The Tällberg Foundation hosted a workshop in Vamvakou, Greece on May 7 – 8, 2022. The workshop program centered on two full days of conversation about how to get from where we are as the pandemic loosens its grip to where we need to be as a functioning, global society. What have we learned in our isolation? How do we translate that learning into action? Is re-focusing on global—analysis, solutions, and action—the only way to get there?

Vamvakou is a village in the Peloponnese, Greece and we partnered with the Vamvakou Revival team in a productive collaboration that came about through our lead supporter, the Stavros Niarchos Foundation (SNF).

Listen to parts of the program through our podcast New Thinking for a New World.

Are You Listening?
One of the ironies of the 21st century is that even though everyone on the planet seems to have a cell phone and to be actively connected to social media, too many people seem voiceless or, at least, don’t think their voices are heard.

What’s going on? Who is voiceless, and why? Is the problem that too many are voiceless or that too many are not listening?

Maybe unanswerable, but we asked some people to try. Listen to the conversation among Baiqu Gonkar, a Tibetan activist working at the intersection of technology, art and social good; Francis Hildebrand, a Colombian environmentalist working to sustain the Amazon; and Mike Niconchuk, an applied neuroscientist working with conflict-affected populations particularly in the Middle East. Diane Osgood, social impact strategist, moderated the discussion.

Don’t Fool with Mother Nature! 
We live in an era of accelerating, disruptive climate change. This isn’t about the random bad storm, but about systemic, dramatic shifts in climate. Change is everywhere, with catastrophic consequences that every credible forecast says will worsen.

But how can we understand the reality of those changes? What’s likely to happen next, and what can we do about it?

To look for answers we recently organized a conversation among Ugandan veterinarian Gladys Kalema-Zikusoka, Colombian Amazon expert and a friend of its indigenous people Francisco Hildebrand, and Finnish fisherman, scientist and village head man Tero Mustonen. All are deeply knowledgeable about the realities of their ecosystems, and even more deeply committed to finding solutions to the challenges thrown up by the changing climate. Our discussion was moderated by Maarten Koets.

Speaking Truth to Power in the Real World
At a time when autocrats are rampaging and our democracies are weakening, the need for citizens to defend their rights has never been greater. But, does speaking truth to power matter in the real world? While we celebrate the bravery and eloquence of those who stand up to injustice and overweening authority, too often the bad guys seem to win. What would it take to change that outcome?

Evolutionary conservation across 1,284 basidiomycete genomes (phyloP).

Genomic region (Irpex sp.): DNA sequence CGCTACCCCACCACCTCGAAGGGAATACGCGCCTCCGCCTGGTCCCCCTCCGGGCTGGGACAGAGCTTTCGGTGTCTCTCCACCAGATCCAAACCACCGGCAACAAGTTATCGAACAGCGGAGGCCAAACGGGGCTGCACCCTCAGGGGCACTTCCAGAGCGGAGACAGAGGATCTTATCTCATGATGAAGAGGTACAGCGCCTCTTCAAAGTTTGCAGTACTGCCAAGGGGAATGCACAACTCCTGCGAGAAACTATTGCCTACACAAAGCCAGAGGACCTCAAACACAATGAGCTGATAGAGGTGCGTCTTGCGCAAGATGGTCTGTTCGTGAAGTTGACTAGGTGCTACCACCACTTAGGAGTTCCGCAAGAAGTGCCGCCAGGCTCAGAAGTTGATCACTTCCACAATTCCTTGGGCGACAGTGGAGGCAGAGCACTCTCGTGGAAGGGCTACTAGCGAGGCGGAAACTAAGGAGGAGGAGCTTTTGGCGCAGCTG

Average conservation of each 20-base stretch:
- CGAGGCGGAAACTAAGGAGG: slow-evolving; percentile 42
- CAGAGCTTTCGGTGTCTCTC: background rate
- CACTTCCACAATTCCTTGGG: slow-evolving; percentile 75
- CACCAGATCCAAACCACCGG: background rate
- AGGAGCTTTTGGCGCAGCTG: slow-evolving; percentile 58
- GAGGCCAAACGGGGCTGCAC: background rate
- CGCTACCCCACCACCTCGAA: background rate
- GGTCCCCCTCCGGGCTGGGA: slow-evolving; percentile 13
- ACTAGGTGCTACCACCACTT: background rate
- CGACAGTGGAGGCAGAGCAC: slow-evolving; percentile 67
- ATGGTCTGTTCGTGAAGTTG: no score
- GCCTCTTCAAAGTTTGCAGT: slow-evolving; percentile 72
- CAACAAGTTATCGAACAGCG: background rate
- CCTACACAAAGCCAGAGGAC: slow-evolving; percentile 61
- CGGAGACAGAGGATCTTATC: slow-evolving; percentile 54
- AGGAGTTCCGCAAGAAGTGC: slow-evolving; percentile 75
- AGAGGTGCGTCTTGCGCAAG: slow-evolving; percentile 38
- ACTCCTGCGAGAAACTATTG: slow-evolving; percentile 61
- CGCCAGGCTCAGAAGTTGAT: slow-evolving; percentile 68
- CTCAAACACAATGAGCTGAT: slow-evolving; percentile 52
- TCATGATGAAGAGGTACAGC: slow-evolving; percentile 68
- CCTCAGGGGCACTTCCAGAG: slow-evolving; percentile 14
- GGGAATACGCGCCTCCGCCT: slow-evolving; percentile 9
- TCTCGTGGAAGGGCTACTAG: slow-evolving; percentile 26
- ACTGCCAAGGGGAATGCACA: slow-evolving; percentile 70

The Tällberg Foundation recently hosted a conversation among three of the good “guys:” Kenyan poet Sitawa Namwalie, Bangladeshi photographer and activist Shahidul Alam, and American human rights lawyer Jared Genser. Their discussion was hosted in Vamvakou, Greece by the Vamvakou Revival and SNF (the Stavros Niarchos Foundation).

Listen as they discuss the reality in the trenches of the fight for human rights.

Ukraine Changes Everything
Russia’s war on Ukraine changes everything. But the damage is not limited to Ukraine and to Russia. The knock-on effects include increased inflation and reduced growth around the world. Most importantly, the war seems to be the straw that is breaking the camel’s back of the post-Cold War world order, with unpredictable consequences.

The Tällberg Foundation recently hosted a discussion that touched on many of these issues. The speakers were Alan Stoga, Tällberg’s chairman; Pierre Lellouche, former French minister and politician; Nikos Xydakis, Greek journalist and former minister; Tomas Anker Christensen, Danish diplomat, who spoke in his personal capacity. The conversation was hosted in Vamvakou, Greece by Vamvakou Revival and the Stavros Niarchos Foundation (SNF).

This war is far from over and its reverberations will be with us for a long time.









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